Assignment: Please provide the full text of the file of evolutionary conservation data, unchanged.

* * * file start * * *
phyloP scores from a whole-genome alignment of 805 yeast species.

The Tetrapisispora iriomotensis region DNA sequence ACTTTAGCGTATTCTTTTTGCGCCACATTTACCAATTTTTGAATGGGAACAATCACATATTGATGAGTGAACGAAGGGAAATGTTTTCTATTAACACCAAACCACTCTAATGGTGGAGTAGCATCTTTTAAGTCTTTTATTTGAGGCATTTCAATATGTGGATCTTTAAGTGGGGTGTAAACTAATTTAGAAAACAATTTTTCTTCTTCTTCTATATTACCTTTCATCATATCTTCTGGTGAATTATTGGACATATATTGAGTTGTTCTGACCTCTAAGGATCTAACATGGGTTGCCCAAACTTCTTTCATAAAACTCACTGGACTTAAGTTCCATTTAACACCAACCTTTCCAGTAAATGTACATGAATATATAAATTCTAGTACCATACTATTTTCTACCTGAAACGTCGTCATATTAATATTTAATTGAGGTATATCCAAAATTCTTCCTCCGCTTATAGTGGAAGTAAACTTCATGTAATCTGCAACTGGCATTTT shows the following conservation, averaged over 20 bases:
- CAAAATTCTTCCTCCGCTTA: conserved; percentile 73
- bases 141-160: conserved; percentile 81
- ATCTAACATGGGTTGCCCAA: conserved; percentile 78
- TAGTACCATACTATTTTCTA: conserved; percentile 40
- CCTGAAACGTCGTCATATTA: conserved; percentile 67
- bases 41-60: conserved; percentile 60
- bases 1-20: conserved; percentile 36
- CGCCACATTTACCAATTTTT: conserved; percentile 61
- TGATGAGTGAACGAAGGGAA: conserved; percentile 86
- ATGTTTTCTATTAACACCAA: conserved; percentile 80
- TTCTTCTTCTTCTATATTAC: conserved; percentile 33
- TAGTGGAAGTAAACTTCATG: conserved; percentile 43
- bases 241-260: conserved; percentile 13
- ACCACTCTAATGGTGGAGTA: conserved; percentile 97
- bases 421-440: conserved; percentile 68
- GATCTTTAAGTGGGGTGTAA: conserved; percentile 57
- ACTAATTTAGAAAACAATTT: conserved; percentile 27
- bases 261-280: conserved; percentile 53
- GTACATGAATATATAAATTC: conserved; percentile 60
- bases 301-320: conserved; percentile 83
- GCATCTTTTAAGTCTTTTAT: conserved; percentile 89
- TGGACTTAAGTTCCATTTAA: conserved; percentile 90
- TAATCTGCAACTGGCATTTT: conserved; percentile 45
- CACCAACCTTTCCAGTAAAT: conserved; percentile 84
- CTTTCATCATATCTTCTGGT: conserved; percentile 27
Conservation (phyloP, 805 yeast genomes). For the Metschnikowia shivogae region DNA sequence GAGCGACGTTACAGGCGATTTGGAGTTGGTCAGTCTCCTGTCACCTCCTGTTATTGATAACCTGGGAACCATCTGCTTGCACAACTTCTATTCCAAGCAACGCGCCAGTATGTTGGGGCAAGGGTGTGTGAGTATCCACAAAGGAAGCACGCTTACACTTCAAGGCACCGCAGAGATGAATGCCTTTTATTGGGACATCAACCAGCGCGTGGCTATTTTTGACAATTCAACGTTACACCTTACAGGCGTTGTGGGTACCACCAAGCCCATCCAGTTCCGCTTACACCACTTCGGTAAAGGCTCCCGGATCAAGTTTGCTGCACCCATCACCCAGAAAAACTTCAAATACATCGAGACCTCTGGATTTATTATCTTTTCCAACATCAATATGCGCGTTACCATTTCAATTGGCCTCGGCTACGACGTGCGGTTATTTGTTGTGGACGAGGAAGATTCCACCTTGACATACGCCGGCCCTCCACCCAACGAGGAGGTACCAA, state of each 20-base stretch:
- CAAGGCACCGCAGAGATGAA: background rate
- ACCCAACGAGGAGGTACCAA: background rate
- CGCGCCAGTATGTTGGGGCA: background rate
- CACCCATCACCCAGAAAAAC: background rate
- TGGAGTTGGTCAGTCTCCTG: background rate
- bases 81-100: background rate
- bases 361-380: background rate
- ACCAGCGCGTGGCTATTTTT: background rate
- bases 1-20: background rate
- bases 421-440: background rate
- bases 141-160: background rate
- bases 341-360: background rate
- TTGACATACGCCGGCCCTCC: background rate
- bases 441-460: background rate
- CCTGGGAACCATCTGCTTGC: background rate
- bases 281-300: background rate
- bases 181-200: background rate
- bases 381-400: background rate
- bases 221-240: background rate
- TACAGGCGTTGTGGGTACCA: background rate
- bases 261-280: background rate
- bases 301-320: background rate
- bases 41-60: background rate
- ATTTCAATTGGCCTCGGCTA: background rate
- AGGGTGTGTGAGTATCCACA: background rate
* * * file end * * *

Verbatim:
phyloP scores from a whole-genome alignment of 805 yeast species.

The Tetrapisispora iriomotensis region DNA sequence ACTTTAGCGTATTCTTTTTGCGCCACATTTACCAATTTTTGAATGGGAACAATCACATATTGATGAGTGAACGAAGGGAAATGTTTTCTATTAACACCAAACCACTCTAATGGTGGAGTAGCATCTTTTAAGTCTTTTATTTGAGGCATTTCAATATGTGGATCTTTAAGTGGGGTGTAAACTAATTTAGAAAACAATTTTTCTTCTTCTTCTATATTACCTTTCATCATATCTTCTGGTGAATTATTGGACATATATTGAGTTGTTCTGACCTCTAAGGATCTAACATGGGTTGCCCAAACTTCTTTCATAAAACTCACTGGACTTAAGTTCCATTTAACACCAACCTTTCCAGTAAATGTACATGAATATATAAATTCTAGTACCATACTATTTTCTACCTGAAACGTCGTCATATTAATATTTAATTGAGGTATATCCAAAATTCTTCCTCCGCTTATAGTGGAAGTAAACTTCATGTAATCTGCAACTGGCATTTT shows the following conservation, averaged over 20 bases:
- CAAAATTCTTCCTCCGCTTA: conserved; percentile 73
- bases 141-160: conserved; percentile 81
- ATCTAACATGGGTTGCCCAA: conserved; percentile 78
- TAGTACCATACTATTTTCTA: conserved; percentile 40
- CCTGAAACGTCGTCATATTA: conserved; percentile 67
- bases 41-60: conserved; percentile 60
- bases 1-20: conserved; percentile 36
- CGCCACATTTACCAATTTTT: conserved; percentile 61
- TGATGAGTGAACGAAGGGAA: conserved; percentile 86
- ATGTTTTCTATTAACACCAA: conserved; percentile 80
- TTCTTCTTCTTCTATATTAC: conserved; percentile 33
- TAGTGGAAGTAAACTTCATG: conserved; percentile 43
- bases 241-260: conserved; percentile 13
- ACCACTCTAATGGTGGAGTA: conserved; percentile 97
- bases 421-440: conserved; percentile 68
- GATCTTTAAGTGGGGTGTAA: conserved; percentile 57
- ACTAATTTAGAAAACAATTT: conserved; percentile 27
- bases 261-280: conserved; percentile 53
- GTACATGAATATATAAATTC: conserved; percentile 60
- bases 301-320: conserved; percentile 83
- GCATCTTTTAAGTCTTTTAT: conserved; percentile 89
- TGGACTTAAGTTCCATTTAA: conserved; percentile 90
- TAATCTGCAACTGGCATTTT: conserved; percentile 45
- CACCAACCTTTCCAGTAAAT: conserved; percentile 84
- CTTTCATCATATCTTCTGGT: conserved; percentile 27
Conservation (phyloP, 805 yeast genomes). For the Metschnikowia shivogae region DNA sequence GAGCGACGTTACAGGCGATTTGGAGTTGGTCAGTCTCCTGTCACCTCCTGTTATTGATAACCTGGGAACCATCTGCTTGCACAACTTCTATTCCAAGCAACGCGCCAGTATGTTGGGGCAAGGGTGTGTGAGTATCCACAAAGGAAGCACGCTTACACTTCAAGGCACCGCAGAGATGAATGCCTTTTATTGGGACATCAACCAGCGCGTGGCTATTTTTGACAATTCAACGTTACACCTTACAGGCGTTGTGGGTACCACCAAGCCCATCCAGTTCCGCTTACACCACTTCGGTAAAGGCTCCCGGATCAAGTTTGCTGCACCCATCACCCAGAAAAACTTCAAATACATCGAGACCTCTGGATTTATTATCTTTTCCAACATCAATATGCGCGTTACCATTTCAATTGGCCTCGGCTACGACGTGCGGTTATTTGTTGTGGACGAGGAAGATTCCACCTTGACATACGCCGGCCCTCCACCCAACGAGGAGGTACCAA, state of each 20-base stretch:
- CAAGGCACCGCAGAGATGAA: background rate
- ACCCAACGAGGAGGTACCAA: background rate
- CGCGCCAGTATGTTGGGGCA: background rate
- CACCCATCACCCAGAAAAAC: background rate
- TGGAGTTGGTCAGTCTCCTG: background rate
- bases 81-100: background rate
- bases 361-380: background rate
- ACCAGCGCGTGGCTATTTTT: background rate
- bases 1-20: background rate
- bases 421-440: background rate
- bases 141-160: background rate
- bases 341-360: background rate
- TTGACATACGCCGGCCCTCC: background rate
- bases 441-460: background rate
- CCTGGGAACCATCTGCTTGC: background rate
- bases 281-300: background rate
- bases 181-200: background rate
- bases 381-400: background rate
- bases 221-240: background rate
- TACAGGCGTTGTGGGTACCA: background rate
- bases 261-280: background rate
- bases 301-320: background rate
- bases 41-60: background rate
- ATTTCAATTGGCCTCGGCTA: background rate
- AGGGTGTGTGAGTATCCACA: background rate